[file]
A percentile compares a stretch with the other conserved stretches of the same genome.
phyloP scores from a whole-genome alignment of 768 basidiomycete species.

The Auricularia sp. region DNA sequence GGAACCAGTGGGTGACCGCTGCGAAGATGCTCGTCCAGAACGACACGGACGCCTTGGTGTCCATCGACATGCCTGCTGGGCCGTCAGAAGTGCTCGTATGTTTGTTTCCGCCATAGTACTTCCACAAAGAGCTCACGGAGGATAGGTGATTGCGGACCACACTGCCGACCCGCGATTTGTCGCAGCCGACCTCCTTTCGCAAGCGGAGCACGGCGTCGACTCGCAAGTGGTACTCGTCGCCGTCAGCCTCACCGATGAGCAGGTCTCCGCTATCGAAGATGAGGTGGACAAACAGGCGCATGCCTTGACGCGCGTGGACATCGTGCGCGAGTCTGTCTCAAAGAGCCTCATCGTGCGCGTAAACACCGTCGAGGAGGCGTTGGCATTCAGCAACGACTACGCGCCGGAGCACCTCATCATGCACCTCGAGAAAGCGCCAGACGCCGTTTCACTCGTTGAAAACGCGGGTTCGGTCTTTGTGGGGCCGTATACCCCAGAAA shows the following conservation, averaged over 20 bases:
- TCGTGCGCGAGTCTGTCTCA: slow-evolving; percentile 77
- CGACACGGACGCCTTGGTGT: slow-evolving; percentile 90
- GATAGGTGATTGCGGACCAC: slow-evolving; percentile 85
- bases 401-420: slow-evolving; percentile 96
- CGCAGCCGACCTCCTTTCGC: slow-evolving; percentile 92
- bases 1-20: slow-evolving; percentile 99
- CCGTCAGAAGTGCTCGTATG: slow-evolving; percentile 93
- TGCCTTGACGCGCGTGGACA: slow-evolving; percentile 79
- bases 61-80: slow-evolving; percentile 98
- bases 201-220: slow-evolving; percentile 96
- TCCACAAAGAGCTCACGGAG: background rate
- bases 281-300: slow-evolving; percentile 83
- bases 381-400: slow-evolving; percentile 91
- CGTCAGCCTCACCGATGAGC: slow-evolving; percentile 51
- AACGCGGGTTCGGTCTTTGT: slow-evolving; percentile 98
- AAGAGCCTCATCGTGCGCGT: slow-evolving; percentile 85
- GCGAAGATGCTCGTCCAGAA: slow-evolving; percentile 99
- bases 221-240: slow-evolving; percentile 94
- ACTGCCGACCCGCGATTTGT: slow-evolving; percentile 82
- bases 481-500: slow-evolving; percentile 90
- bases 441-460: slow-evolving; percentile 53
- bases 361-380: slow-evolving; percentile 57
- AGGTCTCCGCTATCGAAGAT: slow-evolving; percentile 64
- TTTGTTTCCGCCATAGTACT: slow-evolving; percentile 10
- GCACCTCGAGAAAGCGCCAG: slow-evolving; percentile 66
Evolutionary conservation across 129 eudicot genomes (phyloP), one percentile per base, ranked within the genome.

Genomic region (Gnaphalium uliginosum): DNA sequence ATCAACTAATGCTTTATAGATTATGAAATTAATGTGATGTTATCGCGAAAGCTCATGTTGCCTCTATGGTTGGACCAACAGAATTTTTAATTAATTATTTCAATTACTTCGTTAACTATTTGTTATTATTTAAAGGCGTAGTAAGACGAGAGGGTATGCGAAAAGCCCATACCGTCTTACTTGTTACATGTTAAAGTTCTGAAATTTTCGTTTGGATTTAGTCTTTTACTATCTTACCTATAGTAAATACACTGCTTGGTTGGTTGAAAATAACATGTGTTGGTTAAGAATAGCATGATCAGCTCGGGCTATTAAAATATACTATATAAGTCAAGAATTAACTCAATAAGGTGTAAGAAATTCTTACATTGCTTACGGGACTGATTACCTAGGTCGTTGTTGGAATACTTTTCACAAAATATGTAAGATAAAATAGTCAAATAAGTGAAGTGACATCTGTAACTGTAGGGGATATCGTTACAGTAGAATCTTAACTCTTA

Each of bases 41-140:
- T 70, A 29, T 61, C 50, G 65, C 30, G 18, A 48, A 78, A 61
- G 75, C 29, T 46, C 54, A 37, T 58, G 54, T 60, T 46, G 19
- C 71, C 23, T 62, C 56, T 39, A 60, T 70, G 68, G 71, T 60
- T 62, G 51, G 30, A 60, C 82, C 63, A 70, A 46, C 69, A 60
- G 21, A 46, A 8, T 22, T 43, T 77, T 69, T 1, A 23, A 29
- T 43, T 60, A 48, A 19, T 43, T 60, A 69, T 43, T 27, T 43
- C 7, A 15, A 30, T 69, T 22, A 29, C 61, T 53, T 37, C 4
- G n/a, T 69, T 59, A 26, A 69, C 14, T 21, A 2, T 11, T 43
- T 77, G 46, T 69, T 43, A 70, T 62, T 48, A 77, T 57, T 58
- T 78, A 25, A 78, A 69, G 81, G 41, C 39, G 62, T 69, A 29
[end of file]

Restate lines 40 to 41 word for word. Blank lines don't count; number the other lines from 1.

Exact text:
- T 77, G 46, T 69, T 43, A 70, T 62, T 48, A 77, T 57, T 58
- T 78, A 25, A 78, A 69, G 81, G 41, C 39, G 62, T 69, A 29